TTL and CMOS logic integrated circuits: the building blocks of a revolution

When we start a new electronics project today, one of the first things we tend to do is choose the integrated circuits that are the heart of the design. It could range from a microcontroller and various controller ICs to a pinch of MOSFETs, op-amps, and possibly 7400 or 4000 series logic ICs to tie things together. Yet, it wasn’t too long ago that this high level of integration and miniaturization was firmly in the realm of science fiction, even NORBIT mods seemed futuristic.

Beginning with the construction of the first point contact transistor in 1947 and the bipolar junction transistor (BJT) in 1948 at Bell Labs, the world of electronics would soon see the start of its greatest transformation at this point. Yet, due to the interesting geopolitical circumstances of the 20th century, it has led to a fascinating situation of parallel development, blatant copying of designs, and one of the most fascinating stories in the history of technology on both sides of the curtain. of iron.

An assortment of new technologies

Dual 3 input NOR gate implemented in RTL as used in the Apollo guidance computer. (Credit: NASA)

After the invention of the transistor, of course, it wasn’t just about sticking transistors onto a silicon chip to create logic gates, putting them in a plastic (or ceramic) case, and taking over the world of digital electronics.

The first viable approach to creating logic gates with transistors in the early 1960s was resistance-to-transistor (RTL) logic, which limited the number of transistors needed. At the time, resistors were cheaper and transistors were still difficult to manufacture. This approach was used with the Apollo guidance computer, which was built using discrete 3-input, RTL-based NOR gates.

Competitive diode transistor logic circuit (DTL) technology had the advantage of using less power and allowing much more fan-in (the number of inputs supported in a circuit), as well as more ” relatively easily increase the fan-out (number of outputs) by using additional diodes and transistors. A disadvantage of DTL was that the propagation delay through a circuit is relatively long due to the charge stored in the base region of the transistors.

This has led to a number of attempts to control this saturation problem, including an additional capacitor, a Baker clamp, and the Schottky transistor. The early 1960s saw the release of DTL-based logic chips, with Signetics’ SE100 series, followed by Fairchild with the DTμL (micrologic) series of the 930 series. DTL was followed by transistor-transistor logic (TTL ), which is quite similar to DTL, but as the name suggests, only uses transistors.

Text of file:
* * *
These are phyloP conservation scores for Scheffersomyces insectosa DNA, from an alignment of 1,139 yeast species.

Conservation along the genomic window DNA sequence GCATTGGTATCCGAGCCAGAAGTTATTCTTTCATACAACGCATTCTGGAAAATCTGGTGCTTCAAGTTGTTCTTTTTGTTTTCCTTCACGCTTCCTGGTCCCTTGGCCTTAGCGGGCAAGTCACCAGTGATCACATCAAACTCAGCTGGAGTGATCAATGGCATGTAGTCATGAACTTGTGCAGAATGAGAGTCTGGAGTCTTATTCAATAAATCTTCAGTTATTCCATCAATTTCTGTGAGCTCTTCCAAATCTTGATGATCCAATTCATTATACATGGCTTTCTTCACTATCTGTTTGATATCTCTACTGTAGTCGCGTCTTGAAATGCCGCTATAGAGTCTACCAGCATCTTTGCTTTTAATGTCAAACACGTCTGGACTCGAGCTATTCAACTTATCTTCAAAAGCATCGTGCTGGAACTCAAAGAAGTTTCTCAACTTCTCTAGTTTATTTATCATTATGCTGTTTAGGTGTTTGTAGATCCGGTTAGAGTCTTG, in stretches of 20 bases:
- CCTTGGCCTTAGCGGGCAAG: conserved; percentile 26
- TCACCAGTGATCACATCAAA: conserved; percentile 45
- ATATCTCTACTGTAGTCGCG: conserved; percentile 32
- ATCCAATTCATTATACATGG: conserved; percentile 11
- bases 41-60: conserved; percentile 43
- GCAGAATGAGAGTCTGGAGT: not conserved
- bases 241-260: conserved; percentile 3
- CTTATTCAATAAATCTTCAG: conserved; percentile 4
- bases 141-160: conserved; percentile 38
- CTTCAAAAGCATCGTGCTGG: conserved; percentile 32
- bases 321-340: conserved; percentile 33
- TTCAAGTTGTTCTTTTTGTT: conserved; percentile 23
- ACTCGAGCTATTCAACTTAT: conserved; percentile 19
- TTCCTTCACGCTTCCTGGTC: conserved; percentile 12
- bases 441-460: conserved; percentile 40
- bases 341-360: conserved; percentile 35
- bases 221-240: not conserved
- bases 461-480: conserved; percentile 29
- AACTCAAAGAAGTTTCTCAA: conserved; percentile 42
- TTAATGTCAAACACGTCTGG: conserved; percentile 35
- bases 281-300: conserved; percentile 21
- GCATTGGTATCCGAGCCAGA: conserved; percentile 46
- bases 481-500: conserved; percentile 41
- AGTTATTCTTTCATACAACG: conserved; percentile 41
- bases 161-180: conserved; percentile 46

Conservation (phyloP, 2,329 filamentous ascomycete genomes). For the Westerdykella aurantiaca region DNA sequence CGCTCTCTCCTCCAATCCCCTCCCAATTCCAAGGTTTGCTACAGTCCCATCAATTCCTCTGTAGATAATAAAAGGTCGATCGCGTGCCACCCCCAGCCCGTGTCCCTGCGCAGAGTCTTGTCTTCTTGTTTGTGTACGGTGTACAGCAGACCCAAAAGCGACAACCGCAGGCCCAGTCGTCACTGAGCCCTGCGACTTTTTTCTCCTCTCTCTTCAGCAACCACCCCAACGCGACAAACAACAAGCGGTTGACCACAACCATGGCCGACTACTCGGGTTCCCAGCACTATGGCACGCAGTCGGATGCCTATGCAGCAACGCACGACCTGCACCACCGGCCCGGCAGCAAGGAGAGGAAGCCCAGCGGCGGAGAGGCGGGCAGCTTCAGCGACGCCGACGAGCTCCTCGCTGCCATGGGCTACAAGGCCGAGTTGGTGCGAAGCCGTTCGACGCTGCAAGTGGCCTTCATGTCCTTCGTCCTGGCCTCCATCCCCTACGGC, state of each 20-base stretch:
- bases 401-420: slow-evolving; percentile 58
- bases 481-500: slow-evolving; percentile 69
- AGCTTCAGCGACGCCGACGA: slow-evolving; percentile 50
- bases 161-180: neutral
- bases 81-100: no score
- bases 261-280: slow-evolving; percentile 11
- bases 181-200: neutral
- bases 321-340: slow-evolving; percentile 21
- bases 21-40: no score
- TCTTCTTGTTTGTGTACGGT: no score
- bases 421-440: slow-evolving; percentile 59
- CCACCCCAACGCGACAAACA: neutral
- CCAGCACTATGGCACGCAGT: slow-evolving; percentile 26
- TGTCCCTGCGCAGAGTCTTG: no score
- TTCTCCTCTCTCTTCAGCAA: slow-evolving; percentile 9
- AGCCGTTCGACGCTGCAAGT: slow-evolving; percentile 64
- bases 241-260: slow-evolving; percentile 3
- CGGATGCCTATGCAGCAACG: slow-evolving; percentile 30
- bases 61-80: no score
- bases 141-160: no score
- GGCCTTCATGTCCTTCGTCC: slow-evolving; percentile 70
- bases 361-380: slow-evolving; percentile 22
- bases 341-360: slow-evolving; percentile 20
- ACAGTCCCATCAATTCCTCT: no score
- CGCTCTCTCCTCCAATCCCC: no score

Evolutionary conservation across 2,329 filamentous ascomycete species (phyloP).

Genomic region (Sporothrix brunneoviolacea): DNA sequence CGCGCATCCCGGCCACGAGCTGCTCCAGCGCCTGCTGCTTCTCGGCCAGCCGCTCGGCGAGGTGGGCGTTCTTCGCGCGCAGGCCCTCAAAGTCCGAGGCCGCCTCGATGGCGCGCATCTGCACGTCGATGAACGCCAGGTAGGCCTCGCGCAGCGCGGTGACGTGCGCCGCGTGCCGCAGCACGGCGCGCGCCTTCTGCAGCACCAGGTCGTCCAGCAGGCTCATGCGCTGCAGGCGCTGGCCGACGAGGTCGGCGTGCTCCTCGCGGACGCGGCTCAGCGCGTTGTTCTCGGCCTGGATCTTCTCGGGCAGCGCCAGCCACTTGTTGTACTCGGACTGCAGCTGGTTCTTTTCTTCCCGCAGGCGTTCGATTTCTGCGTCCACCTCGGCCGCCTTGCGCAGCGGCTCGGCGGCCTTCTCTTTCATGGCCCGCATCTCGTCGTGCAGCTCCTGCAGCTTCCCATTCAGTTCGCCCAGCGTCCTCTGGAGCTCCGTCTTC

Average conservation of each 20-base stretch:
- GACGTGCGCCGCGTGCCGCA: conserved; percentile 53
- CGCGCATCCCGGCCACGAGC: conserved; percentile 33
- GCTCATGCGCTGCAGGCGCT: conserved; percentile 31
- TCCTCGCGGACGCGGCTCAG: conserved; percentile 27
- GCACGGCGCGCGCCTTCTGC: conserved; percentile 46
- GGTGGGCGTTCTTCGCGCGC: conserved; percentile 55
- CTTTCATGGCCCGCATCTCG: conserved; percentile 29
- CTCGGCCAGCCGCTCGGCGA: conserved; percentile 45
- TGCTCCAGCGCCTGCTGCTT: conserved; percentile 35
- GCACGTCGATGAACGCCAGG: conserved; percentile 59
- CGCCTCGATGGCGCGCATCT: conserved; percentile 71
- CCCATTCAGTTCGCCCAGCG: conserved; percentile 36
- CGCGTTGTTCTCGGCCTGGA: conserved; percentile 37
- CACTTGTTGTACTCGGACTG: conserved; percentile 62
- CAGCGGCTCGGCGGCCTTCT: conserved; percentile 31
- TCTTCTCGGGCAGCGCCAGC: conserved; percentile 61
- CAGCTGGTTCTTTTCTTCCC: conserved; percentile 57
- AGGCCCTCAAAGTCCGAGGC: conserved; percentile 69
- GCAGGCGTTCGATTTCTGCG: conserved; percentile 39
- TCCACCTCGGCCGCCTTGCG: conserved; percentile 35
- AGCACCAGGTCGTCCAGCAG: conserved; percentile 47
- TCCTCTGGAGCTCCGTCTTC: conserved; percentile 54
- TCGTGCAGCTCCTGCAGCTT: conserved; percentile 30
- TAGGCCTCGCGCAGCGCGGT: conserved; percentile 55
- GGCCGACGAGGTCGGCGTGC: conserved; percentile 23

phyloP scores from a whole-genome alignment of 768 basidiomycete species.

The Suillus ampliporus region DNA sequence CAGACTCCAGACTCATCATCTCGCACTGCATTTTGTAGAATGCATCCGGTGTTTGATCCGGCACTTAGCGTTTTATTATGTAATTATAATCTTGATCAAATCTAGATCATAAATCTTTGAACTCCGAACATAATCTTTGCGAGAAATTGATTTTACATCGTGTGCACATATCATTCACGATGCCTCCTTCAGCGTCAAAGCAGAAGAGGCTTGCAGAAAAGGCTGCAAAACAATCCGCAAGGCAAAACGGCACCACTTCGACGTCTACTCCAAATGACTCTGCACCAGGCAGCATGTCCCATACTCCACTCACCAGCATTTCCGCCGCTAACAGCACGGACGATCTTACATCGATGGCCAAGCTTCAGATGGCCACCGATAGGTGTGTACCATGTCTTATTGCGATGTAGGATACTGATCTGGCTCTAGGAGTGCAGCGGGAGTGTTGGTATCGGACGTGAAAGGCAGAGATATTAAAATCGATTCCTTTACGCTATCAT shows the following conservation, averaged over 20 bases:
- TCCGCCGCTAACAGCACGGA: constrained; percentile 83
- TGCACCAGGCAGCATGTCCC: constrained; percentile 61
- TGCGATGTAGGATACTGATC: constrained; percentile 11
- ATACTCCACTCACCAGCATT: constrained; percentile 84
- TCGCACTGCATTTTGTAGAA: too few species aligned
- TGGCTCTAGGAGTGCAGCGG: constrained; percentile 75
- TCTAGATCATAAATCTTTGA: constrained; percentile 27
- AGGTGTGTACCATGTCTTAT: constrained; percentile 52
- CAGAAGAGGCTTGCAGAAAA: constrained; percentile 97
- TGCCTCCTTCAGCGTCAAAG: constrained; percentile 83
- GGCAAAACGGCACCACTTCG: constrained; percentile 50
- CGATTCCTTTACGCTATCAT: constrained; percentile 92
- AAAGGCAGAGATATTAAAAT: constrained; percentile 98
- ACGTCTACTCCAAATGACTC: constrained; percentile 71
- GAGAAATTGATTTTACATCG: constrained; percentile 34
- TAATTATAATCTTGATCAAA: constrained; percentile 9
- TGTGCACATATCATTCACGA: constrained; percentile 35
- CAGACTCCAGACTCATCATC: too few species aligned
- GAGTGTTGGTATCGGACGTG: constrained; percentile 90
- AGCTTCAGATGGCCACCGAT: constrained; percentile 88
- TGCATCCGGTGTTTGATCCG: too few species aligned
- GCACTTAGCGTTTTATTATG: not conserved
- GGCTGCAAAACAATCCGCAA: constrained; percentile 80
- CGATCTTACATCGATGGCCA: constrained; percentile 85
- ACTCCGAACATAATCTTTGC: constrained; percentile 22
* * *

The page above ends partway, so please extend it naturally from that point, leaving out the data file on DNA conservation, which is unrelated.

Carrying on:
The first commercially produced TTL microchips were the Sylvania Universal High Logic Level (SUHL) and its successor SUHL II series. Texas Instruments (TI) will introduce the 5400 TTL series for military applications in 1964, with two years later the 7400 series introduced for general applications.

Somewhat in parallel, Emitter Coupled Logic (ECL) also saw continued success in the 1980s. The main advantage of ECL over approaches such as RTL and DTL as well as TTL is that ECL is very fast due to its emitter tracking nature, using a single overloaded bipolar junction transistor (BJT). The design is such that none of the transistors used are ever saturated, with small voltage variations between high and low (0.8V) levels that allow relatively fast switching times.

Although ECL has the disadvantage of requiring relatively complicated power supplies with low noise and constant current, its high switching speeds made it an obvious choice in mainframes and other applications where speed was the most important factor. important. This included the Cray-1 supercomputer, as well as a line of IBM and VAX mainframes.

This contrasts with the development of the MOSFET (Metal-Oxide-Semiconductor Field Effect Transistor), which saw its basic operating principles already proposed in 1926, but took much longer to be ready for commercialization than the BJT. , although MOSFETs offer significant advantages in terms of size and scale over them. Yet when MOS technology became ready for mass production in the late 1960s, it sparked a small revolution that enabled not only the still common 4000 series CMOS logic chips (introduced by RCA in 1968), but also to the microprocessors that would power the home computer revolution of the 1970s.

Inquire with the CIA